Quantum Computing Group |
National Laboratory for Scientific Computing
|Versão em Português|
The mission of the quantum computing group at LNCC is to develop original research in the areas of quantum computation and quantum information, to supervise Ph.D. and master students, to pursue national and international collaborations in order to boost the group's research quality, to propose new techniques, to follow, and if possible to participate in the development of the quantum hardware.
In order to achieve that mission, the quantum computing group develops computer simulations of quantum computing and quantum systems by employing high performance computing (HPC) using the following languages: Python, C, OpenCL, Cuda, Neblina. The group also develops simulators for HPC platforms to be used by researchers working in quantum computing and quantum mechanics. We also use computer algebra languages, with advanced skills on Mathematica and Maple.
The group organizes scientific meetings, workshops, and talks about quantum computing and related areas. Members of the group usually teach graduate courses on computing and quantum computing and produce pedagogic material.
Our group is hosted by the National Laboratory of Scientific Computing (LNCC) which is an institute of the Ministry of Science, Technology and Inovation (MCTI) at the Imperial City of Petrópolis, 45 minutes from Rio de Janeiro. The research activities of LNCC are mainly directed to the area of Scientific Computing, proposing mathematical and computational models to solve scientific and technological problems.
What is quantum computing? Quantum computing is a subarea of computer science that develops both the computer technology based on the principles of quantum theory and the software that runs on the quantum computer. By following the laws of quantum mechanics, the quantum computer gains huge processing power through the ability to be in multiple states and to perform simultaneous tasks. The first ideas about quantum computing were put forward by Paul Benioff and Richard Feynman in early 1980s. They theorized a classical computer operating with some quantum mechanical principles, which would be useful to simulate quantum mechanics itself. In 1985, David Deutsch of Oxford University published a paper describing the quantum Turing machine, and in early 1990s he was able to give the first examples of quantum algorithms faster than the best equivalent classical algorithms. Since then the area has increased exponentially. An universal quantum computer of reasonable size is still beyond today's technological capability.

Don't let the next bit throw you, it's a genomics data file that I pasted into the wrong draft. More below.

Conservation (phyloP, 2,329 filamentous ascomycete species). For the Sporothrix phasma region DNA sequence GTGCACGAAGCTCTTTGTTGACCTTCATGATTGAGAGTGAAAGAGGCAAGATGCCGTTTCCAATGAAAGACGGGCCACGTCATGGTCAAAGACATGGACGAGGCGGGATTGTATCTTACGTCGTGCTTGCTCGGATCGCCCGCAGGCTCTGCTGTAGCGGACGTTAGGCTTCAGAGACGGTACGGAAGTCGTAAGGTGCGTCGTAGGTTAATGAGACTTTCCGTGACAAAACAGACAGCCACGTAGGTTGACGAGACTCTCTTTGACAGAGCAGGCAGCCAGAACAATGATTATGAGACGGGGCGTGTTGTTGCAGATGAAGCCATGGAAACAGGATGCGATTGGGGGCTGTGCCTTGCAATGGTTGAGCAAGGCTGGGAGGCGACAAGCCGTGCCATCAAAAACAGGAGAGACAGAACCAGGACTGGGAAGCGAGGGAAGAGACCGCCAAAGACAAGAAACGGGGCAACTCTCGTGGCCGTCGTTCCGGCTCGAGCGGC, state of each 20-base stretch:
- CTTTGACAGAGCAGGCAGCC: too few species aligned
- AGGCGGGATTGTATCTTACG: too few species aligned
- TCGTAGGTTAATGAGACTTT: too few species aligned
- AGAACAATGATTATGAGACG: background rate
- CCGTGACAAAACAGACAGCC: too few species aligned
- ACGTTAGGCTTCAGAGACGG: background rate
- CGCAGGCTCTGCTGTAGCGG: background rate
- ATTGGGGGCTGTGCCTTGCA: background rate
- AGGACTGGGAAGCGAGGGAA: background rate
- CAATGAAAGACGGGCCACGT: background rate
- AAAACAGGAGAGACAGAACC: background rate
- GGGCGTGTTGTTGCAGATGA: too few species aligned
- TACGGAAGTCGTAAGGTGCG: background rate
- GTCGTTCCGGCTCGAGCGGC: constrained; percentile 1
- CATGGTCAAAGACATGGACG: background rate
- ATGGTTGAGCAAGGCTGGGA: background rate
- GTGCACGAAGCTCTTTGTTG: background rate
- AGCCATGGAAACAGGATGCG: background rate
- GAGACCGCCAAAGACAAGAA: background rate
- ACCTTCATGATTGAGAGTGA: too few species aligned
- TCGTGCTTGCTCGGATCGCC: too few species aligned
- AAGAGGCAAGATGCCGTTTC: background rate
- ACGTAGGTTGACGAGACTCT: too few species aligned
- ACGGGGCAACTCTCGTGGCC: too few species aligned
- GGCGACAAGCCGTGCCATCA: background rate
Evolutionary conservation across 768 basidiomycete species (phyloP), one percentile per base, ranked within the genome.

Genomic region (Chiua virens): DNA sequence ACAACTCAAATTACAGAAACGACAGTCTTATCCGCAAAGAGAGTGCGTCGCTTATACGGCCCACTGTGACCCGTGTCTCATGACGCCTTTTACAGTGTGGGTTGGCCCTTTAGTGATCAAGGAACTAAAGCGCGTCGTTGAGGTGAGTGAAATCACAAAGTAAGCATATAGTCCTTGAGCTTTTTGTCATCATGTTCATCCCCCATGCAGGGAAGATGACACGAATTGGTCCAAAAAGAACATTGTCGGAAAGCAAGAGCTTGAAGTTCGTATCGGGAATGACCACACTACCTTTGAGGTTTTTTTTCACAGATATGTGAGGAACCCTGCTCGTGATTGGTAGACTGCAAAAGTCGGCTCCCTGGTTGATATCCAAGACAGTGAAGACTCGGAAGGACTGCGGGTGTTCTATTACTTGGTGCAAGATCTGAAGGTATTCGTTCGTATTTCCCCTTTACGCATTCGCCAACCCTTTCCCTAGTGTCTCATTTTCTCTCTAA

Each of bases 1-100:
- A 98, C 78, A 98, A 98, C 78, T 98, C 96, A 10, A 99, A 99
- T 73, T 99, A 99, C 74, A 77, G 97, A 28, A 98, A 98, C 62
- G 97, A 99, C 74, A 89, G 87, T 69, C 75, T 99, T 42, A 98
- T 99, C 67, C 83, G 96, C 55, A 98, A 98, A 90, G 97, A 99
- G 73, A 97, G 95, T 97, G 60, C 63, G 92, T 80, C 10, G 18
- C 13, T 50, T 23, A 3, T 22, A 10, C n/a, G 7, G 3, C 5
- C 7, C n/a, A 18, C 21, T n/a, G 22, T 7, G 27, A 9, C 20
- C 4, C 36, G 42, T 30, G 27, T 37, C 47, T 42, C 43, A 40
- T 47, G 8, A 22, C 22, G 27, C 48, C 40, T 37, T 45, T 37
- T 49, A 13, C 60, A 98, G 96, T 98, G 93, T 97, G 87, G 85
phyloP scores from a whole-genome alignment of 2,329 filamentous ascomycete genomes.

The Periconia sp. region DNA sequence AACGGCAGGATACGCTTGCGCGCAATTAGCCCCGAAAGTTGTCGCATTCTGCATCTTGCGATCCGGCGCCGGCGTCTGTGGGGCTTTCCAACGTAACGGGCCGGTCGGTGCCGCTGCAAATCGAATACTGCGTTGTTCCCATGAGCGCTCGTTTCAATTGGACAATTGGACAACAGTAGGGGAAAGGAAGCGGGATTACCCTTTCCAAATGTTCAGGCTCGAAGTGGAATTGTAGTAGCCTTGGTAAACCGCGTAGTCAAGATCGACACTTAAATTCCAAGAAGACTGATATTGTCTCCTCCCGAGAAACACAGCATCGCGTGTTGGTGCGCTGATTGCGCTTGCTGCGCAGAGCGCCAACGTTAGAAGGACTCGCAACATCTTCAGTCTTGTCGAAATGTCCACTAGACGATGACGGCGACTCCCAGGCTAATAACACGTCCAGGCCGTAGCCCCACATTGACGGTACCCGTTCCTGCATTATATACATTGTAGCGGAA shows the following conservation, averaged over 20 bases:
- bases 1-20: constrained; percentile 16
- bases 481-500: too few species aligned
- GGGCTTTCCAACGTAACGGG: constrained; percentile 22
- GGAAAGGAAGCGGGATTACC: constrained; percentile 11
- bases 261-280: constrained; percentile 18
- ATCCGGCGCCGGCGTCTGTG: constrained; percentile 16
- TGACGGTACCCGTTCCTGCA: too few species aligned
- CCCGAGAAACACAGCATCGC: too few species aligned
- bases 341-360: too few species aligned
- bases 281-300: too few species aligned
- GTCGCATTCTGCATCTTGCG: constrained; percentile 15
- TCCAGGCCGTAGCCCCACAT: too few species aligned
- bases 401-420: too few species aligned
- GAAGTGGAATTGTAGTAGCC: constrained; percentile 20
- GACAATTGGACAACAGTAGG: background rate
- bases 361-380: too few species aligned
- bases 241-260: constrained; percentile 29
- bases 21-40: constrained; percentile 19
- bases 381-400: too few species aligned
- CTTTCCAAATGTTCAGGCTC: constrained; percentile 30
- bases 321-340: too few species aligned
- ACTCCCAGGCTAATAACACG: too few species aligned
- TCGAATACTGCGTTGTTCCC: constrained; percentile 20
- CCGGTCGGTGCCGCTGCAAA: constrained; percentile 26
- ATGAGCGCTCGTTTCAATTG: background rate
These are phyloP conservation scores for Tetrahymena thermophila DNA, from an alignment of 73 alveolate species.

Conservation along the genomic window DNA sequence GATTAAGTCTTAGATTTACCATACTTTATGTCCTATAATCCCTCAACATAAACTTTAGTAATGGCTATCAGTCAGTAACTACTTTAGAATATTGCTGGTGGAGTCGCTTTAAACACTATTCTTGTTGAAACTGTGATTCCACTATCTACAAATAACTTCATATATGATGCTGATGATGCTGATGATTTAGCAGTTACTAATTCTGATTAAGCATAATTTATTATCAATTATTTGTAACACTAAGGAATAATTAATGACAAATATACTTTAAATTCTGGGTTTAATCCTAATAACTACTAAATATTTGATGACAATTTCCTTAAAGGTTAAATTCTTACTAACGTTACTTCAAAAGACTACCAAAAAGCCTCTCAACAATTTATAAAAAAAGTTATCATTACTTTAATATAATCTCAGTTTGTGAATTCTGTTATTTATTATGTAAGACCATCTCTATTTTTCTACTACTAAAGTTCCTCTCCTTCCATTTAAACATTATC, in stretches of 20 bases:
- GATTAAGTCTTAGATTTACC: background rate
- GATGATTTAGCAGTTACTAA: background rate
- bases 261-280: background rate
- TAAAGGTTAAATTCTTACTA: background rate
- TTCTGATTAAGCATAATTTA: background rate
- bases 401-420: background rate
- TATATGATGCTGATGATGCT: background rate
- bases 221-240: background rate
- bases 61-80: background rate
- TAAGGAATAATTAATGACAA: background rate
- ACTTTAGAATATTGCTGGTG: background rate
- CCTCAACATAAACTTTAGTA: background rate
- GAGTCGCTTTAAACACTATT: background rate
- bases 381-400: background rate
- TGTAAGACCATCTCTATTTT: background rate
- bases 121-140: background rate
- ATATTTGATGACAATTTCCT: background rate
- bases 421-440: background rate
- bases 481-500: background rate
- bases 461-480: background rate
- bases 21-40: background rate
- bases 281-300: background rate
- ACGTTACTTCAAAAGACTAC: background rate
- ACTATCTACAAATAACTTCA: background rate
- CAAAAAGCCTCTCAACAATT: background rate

Post-doc Fellowships: Productive researchers are welcome to apply for post-doc fellowships in LNCC. There are fellowships available for short visits (1 month). [email]
Graduate studies: Students are welcome to email us (see Contact) in order to get further information about graduate courses and supervision at Doctoral and Master levels, funded by scholarships from CAPES, FAPERJ and CNPq.
Undergraduate supervision: Our group welcomes undergraduate students willing to do research under the Scientific Initiation program PIBIC of CNPq.